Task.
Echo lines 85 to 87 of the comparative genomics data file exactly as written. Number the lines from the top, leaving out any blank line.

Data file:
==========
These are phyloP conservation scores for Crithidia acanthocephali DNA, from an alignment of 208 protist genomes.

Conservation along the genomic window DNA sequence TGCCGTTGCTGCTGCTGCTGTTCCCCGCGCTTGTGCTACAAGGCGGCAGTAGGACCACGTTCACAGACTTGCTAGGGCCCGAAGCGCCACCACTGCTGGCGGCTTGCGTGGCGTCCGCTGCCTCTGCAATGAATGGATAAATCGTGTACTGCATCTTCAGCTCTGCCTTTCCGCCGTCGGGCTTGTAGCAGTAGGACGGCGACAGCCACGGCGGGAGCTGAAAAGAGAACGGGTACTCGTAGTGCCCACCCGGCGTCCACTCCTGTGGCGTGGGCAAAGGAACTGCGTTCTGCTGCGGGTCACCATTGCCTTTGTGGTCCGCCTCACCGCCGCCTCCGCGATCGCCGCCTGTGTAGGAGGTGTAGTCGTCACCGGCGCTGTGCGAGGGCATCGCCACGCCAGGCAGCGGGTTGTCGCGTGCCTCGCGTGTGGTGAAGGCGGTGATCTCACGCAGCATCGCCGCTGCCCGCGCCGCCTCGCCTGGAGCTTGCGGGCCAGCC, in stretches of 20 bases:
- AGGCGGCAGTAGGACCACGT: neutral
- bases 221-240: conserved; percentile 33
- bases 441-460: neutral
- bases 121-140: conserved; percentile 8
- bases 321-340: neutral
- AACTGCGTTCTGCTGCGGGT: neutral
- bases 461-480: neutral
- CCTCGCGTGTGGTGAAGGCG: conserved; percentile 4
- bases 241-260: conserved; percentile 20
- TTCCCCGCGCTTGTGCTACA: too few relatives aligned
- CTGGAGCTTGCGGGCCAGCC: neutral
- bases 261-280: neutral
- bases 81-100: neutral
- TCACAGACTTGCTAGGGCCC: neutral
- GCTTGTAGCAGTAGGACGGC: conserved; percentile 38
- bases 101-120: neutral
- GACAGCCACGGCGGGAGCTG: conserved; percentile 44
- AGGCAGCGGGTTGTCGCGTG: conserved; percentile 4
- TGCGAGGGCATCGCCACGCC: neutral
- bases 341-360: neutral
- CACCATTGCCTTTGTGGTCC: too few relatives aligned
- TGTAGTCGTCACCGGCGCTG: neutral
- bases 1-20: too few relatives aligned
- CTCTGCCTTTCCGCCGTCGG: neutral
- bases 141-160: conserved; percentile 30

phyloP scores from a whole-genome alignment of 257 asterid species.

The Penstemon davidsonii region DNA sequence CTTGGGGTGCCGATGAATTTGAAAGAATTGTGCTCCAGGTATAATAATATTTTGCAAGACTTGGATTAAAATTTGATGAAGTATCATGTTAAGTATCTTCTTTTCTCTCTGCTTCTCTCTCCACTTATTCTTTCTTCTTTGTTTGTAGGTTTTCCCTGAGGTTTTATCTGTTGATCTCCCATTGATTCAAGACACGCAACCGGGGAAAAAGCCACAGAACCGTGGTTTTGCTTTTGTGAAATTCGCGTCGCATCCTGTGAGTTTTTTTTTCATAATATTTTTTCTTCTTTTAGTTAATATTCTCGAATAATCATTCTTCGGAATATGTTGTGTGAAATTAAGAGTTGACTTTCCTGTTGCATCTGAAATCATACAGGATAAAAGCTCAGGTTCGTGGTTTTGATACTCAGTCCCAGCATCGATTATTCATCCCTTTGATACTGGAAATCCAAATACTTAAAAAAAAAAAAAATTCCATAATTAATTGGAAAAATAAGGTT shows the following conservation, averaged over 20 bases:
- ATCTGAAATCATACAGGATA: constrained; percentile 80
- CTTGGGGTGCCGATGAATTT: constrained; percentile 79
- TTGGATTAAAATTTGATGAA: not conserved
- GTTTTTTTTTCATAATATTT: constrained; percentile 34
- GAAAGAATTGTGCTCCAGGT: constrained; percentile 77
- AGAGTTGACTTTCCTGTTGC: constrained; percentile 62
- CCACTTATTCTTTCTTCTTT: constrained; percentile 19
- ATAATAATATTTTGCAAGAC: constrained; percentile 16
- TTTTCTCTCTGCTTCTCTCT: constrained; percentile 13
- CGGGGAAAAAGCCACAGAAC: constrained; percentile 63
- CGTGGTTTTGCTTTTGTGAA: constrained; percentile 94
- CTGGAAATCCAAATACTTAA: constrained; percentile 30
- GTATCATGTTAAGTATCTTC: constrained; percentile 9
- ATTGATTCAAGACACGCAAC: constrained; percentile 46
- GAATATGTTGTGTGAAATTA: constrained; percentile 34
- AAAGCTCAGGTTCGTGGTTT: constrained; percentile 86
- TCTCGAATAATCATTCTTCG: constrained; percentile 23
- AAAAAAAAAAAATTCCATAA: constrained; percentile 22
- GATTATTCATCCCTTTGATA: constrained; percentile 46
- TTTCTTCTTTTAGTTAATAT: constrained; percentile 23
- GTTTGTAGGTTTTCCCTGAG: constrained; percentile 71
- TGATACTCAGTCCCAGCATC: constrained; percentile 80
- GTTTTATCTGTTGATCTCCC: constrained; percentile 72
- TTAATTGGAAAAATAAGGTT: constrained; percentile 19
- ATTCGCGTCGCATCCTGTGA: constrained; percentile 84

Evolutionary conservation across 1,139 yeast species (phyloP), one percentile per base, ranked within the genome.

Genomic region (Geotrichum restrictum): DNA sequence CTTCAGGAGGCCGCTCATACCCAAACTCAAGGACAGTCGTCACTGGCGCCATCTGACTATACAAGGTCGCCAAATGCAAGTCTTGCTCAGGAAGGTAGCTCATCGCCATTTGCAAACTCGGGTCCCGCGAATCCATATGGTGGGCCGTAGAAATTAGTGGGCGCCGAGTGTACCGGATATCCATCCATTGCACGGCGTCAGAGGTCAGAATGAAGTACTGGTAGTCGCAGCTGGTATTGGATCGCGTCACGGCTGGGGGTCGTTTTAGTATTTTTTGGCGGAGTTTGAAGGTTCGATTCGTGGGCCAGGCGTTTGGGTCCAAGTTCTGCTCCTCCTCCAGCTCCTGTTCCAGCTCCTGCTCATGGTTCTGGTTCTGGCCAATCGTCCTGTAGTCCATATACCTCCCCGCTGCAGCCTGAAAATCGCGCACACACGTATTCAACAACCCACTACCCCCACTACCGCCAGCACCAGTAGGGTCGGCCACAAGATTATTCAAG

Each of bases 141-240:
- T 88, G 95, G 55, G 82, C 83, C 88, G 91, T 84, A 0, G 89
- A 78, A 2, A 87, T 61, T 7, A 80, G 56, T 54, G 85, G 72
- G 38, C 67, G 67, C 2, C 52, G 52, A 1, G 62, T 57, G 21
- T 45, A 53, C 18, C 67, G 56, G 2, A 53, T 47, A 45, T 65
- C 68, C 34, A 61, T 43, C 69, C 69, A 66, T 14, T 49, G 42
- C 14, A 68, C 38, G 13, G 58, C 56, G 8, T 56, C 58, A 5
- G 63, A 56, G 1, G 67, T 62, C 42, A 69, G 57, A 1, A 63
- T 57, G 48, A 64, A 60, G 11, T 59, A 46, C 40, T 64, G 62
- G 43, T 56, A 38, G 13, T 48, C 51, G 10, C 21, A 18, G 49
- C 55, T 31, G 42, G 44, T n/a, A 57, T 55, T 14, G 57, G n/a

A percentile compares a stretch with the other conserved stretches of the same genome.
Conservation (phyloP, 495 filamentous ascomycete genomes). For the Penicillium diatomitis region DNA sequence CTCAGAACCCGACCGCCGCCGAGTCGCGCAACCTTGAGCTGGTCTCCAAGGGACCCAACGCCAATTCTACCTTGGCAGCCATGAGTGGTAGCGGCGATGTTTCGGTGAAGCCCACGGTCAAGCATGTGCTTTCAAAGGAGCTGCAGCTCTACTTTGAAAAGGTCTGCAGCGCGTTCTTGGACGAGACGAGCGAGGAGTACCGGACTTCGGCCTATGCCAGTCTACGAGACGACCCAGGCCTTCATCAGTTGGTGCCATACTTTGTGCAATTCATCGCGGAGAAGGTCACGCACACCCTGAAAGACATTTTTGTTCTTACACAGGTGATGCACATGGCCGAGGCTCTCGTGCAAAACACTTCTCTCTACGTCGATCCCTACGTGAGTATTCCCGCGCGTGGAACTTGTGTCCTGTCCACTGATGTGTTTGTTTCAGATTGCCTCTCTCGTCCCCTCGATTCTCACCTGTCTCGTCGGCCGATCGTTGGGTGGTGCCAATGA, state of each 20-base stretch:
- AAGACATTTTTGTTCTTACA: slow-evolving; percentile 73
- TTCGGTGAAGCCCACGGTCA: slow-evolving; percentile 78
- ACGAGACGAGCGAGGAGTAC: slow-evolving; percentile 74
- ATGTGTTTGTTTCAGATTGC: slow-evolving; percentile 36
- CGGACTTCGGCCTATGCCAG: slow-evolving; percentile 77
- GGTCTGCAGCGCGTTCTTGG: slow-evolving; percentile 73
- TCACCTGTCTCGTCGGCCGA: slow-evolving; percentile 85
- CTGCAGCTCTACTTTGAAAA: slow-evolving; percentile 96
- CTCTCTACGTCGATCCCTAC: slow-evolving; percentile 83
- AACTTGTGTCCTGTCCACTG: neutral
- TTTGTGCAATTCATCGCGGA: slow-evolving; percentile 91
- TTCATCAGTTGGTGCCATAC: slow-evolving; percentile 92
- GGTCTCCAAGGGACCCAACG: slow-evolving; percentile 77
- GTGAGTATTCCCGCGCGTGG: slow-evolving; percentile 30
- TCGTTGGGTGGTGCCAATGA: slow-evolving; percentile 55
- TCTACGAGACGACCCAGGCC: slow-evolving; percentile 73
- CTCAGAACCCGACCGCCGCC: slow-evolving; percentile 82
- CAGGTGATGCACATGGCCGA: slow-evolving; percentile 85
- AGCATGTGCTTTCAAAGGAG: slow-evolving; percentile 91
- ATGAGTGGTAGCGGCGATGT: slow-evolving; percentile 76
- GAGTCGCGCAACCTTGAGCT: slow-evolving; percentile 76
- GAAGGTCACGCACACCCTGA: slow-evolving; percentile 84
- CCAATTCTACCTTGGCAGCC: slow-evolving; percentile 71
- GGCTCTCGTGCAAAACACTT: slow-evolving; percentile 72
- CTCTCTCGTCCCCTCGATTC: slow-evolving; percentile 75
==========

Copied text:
- TCTACGAGACGACCCAGGCC: slow-evolving; percentile 73
- CTCAGAACCCGACCGCCGCC: slow-evolving; percentile 82
- CAGGTGATGCACATGGCCGA: slow-evolving; percentile 85